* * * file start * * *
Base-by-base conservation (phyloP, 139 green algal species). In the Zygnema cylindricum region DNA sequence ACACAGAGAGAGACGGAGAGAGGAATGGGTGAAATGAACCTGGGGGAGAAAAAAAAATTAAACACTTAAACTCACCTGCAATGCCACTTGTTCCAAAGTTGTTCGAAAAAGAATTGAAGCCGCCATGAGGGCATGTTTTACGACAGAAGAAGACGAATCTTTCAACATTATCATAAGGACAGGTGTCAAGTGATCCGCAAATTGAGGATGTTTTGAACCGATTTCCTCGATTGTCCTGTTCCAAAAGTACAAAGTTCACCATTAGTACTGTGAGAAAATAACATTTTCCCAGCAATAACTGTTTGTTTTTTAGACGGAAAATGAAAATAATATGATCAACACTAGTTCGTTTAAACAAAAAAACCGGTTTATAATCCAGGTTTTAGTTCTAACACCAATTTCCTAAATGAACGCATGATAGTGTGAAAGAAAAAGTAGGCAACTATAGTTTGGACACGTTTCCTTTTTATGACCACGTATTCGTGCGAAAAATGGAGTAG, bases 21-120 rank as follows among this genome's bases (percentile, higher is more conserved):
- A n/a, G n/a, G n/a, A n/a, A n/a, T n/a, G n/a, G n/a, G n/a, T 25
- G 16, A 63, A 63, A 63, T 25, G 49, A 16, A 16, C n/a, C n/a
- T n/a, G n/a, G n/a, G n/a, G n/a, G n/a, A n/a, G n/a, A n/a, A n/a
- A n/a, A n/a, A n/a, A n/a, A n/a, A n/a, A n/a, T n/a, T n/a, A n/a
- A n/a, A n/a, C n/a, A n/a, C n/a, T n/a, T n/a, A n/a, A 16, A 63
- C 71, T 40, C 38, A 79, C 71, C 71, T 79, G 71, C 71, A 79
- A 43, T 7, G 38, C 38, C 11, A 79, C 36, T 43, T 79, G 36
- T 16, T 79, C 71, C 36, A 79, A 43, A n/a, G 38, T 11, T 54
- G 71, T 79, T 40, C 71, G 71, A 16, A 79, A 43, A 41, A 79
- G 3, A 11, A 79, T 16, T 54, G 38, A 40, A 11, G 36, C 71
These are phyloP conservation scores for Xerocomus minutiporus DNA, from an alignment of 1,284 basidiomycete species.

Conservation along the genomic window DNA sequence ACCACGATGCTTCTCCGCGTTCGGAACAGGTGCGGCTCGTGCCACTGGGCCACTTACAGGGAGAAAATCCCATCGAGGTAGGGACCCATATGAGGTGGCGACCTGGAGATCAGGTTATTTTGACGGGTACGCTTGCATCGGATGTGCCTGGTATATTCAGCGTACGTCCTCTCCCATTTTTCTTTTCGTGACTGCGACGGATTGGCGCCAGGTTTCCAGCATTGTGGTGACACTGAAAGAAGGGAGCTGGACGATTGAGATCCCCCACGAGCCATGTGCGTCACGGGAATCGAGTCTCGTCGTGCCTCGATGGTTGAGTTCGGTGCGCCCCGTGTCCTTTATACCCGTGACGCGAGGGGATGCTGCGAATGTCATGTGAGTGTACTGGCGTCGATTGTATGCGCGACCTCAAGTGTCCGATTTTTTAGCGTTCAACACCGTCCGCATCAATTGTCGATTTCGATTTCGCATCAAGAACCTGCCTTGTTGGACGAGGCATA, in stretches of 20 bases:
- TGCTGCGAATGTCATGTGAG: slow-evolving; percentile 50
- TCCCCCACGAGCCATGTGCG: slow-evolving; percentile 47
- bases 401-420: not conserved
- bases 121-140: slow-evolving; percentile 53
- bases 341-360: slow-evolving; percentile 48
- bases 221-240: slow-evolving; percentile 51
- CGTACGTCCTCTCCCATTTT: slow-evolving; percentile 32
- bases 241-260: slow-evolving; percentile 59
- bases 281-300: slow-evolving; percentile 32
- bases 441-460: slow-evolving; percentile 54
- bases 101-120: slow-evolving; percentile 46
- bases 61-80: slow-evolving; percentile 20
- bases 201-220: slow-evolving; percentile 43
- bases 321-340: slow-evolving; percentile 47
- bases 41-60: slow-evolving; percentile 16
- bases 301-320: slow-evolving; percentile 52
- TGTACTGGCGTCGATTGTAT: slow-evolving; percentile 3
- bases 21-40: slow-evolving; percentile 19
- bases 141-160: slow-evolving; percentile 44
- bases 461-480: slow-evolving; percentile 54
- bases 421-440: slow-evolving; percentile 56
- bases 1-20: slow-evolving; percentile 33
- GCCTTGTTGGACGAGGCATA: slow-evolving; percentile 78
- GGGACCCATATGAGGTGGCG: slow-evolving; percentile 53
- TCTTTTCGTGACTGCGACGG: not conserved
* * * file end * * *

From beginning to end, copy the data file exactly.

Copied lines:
Base-by-base conservation (phyloP, 139 green algal species). In the Zygnema cylindricum region DNA sequence ACACAGAGAGAGACGGAGAGAGGAATGGGTGAAATGAACCTGGGGGAGAAAAAAAAATTAAACACTTAAACTCACCTGCAATGCCACTTGTTCCAAAGTTGTTCGAAAAAGAATTGAAGCCGCCATGAGGGCATGTTTTACGACAGAAGAAGACGAATCTTTCAACATTATCATAAGGACAGGTGTCAAGTGATCCGCAAATTGAGGATGTTTTGAACCGATTTCCTCGATTGTCCTGTTCCAAAAGTACAAAGTTCACCATTAGTACTGTGAGAAAATAACATTTTCCCAGCAATAACTGTTTGTTTTTTAGACGGAAAATGAAAATAATATGATCAACACTAGTTCGTTTAAACAAAAAAACCGGTTTATAATCCAGGTTTTAGTTCTAACACCAATTTCCTAAATGAACGCATGATAGTGTGAAAGAAAAAGTAGGCAACTATAGTTTGGACACGTTTCCTTTTTATGACCACGTATTCGTGCGAAAAATGGAGTAG, bases 21-120 rank as follows among this genome's bases (percentile, higher is more conserved):
- A n/a, G n/a, G n/a, A n/a, A n/a, T n/a, G n/a, G n/a, G n/a, T 25
- G 16, A 63, A 63, A 63, T 25, G 49, A 16, A 16, C n/a, C n/a
- T n/a, G n/a, G n/a, G n/a, G n/a, G n/a, A n/a, G n/a, A n/a, A n/a
- A n/a, A n/a, A n/a, A n/a, A n/a, A n/a, A n/a, T n/a, T n/a, A n/a
- A n/a, A n/a, C n/a, A n/a, C n/a, T n/a, T n/a, A n/a, A 16, A 63
- C 71, T 40, C 38, A 79, C 71, C 71, T 79, G 71, C 71, A 79
- A 43, T 7, G 38, C 38, C 11, A 79, C 36, T 43, T 79, G 36
- T 16, T 79, C 71, C 36, A 79, A 43, A n/a, G 38, T 11, T 54
- G 71, T 79, T 40, C 71, G 71, A 16, A 79, A 43, A 41, A 79
- G 3, A 11, A 79, T 16, T 54, G 38, A 40, A 11, G 36, C 71
These are phyloP conservation scores for Xerocomus minutiporus DNA, from an alignment of 1,284 basidiomycete species.

Conservation along the genomic window DNA sequence ACCACGATGCTTCTCCGCGTTCGGAACAGGTGCGGCTCGTGCCACTGGGCCACTTACAGGGAGAAAATCCCATCGAGGTAGGGACCCATATGAGGTGGCGACCTGGAGATCAGGTTATTTTGACGGGTACGCTTGCATCGGATGTGCCTGGTATATTCAGCGTACGTCCTCTCCCATTTTTCTTTTCGTGACTGCGACGGATTGGCGCCAGGTTTCCAGCATTGTGGTGACACTGAAAGAAGGGAGCTGGACGATTGAGATCCCCCACGAGCCATGTGCGTCACGGGAATCGAGTCTCGTCGTGCCTCGATGGTTGAGTTCGGTGCGCCCCGTGTCCTTTATACCCGTGACGCGAGGGGATGCTGCGAATGTCATGTGAGTGTACTGGCGTCGATTGTATGCGCGACCTCAAGTGTCCGATTTTTTAGCGTTCAACACCGTCCGCATCAATTGTCGATTTCGATTTCGCATCAAGAACCTGCCTTGTTGGACGAGGCATA, in stretches of 20 bases:
- TGCTGCGAATGTCATGTGAG: slow-evolving; percentile 50
- TCCCCCACGAGCCATGTGCG: slow-evolving; percentile 47
- bases 401-420: not conserved
- bases 121-140: slow-evolving; percentile 53
- bases 341-360: slow-evolving; percentile 48
- bases 221-240: slow-evolving; percentile 51
- CGTACGTCCTCTCCCATTTT: slow-evolving; percentile 32
- bases 241-260: slow-evolving; percentile 59
- bases 281-300: slow-evolving; percentile 32
- bases 441-460: slow-evolving; percentile 54
- bases 101-120: slow-evolving; percentile 46
- bases 61-80: slow-evolving; percentile 20
- bases 201-220: slow-evolving; percentile 43
- bases 321-340: slow-evolving; percentile 47
- bases 41-60: slow-evolving; percentile 16
- bases 301-320: slow-evolving; percentile 52
- TGTACTGGCGTCGATTGTAT: slow-evolving; percentile 3
- bases 21-40: slow-evolving; percentile 19
- bases 141-160: slow-evolving; percentile 44
- bases 461-480: slow-evolving; percentile 54
- bases 421-440: slow-evolving; percentile 56
- bases 1-20: slow-evolving; percentile 33
- GCCTTGTTGGACGAGGCATA: slow-evolving; percentile 78
- GGGACCCATATGAGGTGGCG: slow-evolving; percentile 53
- TCTTTTCGTGACTGCGACGG: not conserved